Here we see the weakness of man! While he has the capability to walk his living faith by continuously keeping his mind on Divine things, the moment his comfort zone is threatened, he reverts to his old self. He immediately lets go of his spiritual ways when his peers, his wealth, his fame, his pleasures, or other worldly ways threaten his stability in this world. He forgets that the Holy Spirit is like the wind. He blows where He chooses. You hear the sound of the wind, but you do not know where it comes from or where it goes. [Jn. 3:8]
To set one's mind on Divine things, one must let himself flow with the Holy Spirit. He must deny himself, take up his cross and follow the Lord Jesus.
For those who want to save their life will lose it, and those who lose their life for the sake of Jesus, and for the sake of the Gospel, will save it.
My brothers and sisters in Christ, are your minds set on Divine things? Do you have a living faith in Christ, one that bears holy works? This week, reflect upon these questions. And, if there is a necessity to do so, change your lives so the Holy Spirit may freely flow through each and every one of you.
"'The Lord God has opened my ear, and I was not rebellious, I did not turn backward. I gave my back to those who struck me, and my cheeks to those who pulled out the beard; I did not hide my face from insult and spitting.
The Lord God helps me; therefore I have not been disgraced; I have set my face like flint, and I know that I shall not be put to shame; he who vindicates me is near.
Who will contend with me? Let us stand up together. Who are my adversaries? Let them confront me. It is the Lord God who helps me; who will declare me guilty?'" [Is. 50:5-9]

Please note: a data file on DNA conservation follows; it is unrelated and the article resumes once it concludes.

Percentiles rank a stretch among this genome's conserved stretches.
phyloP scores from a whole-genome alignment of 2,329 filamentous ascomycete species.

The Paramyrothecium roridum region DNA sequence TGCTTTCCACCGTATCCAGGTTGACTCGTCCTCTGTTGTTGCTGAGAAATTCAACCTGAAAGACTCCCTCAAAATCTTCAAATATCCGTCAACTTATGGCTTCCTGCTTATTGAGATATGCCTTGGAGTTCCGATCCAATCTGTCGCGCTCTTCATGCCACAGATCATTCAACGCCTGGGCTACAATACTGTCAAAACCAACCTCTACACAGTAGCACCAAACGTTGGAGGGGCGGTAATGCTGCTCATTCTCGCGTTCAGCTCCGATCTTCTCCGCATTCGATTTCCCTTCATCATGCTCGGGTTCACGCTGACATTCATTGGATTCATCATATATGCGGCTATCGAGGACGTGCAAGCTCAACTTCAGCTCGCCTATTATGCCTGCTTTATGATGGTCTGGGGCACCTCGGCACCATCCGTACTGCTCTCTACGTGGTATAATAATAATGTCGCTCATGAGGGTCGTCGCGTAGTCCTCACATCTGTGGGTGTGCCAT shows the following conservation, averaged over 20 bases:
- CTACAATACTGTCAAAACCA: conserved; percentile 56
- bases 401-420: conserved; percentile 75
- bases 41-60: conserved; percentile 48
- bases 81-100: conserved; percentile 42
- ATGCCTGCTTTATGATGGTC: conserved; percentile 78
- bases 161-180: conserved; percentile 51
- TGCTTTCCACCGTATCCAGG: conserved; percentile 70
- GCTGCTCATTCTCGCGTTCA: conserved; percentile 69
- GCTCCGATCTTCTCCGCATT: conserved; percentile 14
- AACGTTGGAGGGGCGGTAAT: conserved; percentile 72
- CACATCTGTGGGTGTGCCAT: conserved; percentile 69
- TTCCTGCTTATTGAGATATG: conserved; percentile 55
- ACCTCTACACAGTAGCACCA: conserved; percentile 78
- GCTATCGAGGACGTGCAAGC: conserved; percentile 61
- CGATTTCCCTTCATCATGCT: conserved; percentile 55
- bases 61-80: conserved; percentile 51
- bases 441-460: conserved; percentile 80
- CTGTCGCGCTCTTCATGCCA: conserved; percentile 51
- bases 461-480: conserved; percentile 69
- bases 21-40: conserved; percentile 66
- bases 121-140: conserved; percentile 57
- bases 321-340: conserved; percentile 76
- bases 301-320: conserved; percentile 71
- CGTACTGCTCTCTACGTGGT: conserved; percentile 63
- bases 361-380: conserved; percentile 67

"What good is it, my brothers and sisters, if you say you have faith but do not have works? Can faith save you?
If brothers or sisters are without clothing and lack daily food, and one of you says to them, "Go in peace; keep warm and eat your fill," and yet you do not supply their bodily needs, what is the good of that? So faith by itself, if it has no works, is dead.
But someone will say, "You have faith and I have works." Show me your faith apart from your works, and I by my works will show you my faith." [Jas. 2:14-18]
"Jesus went on with his disciples to the villages of Caesarea Philippi; and on the way he asked his disciples, 'Who do people say that I am?' And they answered him, 'John the Baptist; and others, Elijah: and still others, one of the prophets.
Jesus asked them, 'But who do you say that I am?' Peter answered him, 'You are the Christ.' And he sternly ordered them not to tell anyone about him.
Then he began to teach them that the Son of Man must undergo great suffering, and be rejected by the elders, the chief priests, and the scribes, and be killed, and after three days rise again. He said all this quite openly.
And Peter took Jesus aside and began to rebuke him. But turning and looking at his disciples, he rebuked Peter and said, 'Get behind me, Satan! For you are thinking not as God does, but as human things.
Jesus called the crowd with his disciples, and said to them, 'Whoever wants to become my follower, let him deny himself and take up his cross and follow me. For whoever wants to save their life will lose it, and whoever loses their life for my sake, and for the sake of the Gospel, will save it.'" [Mk. 8:27-35]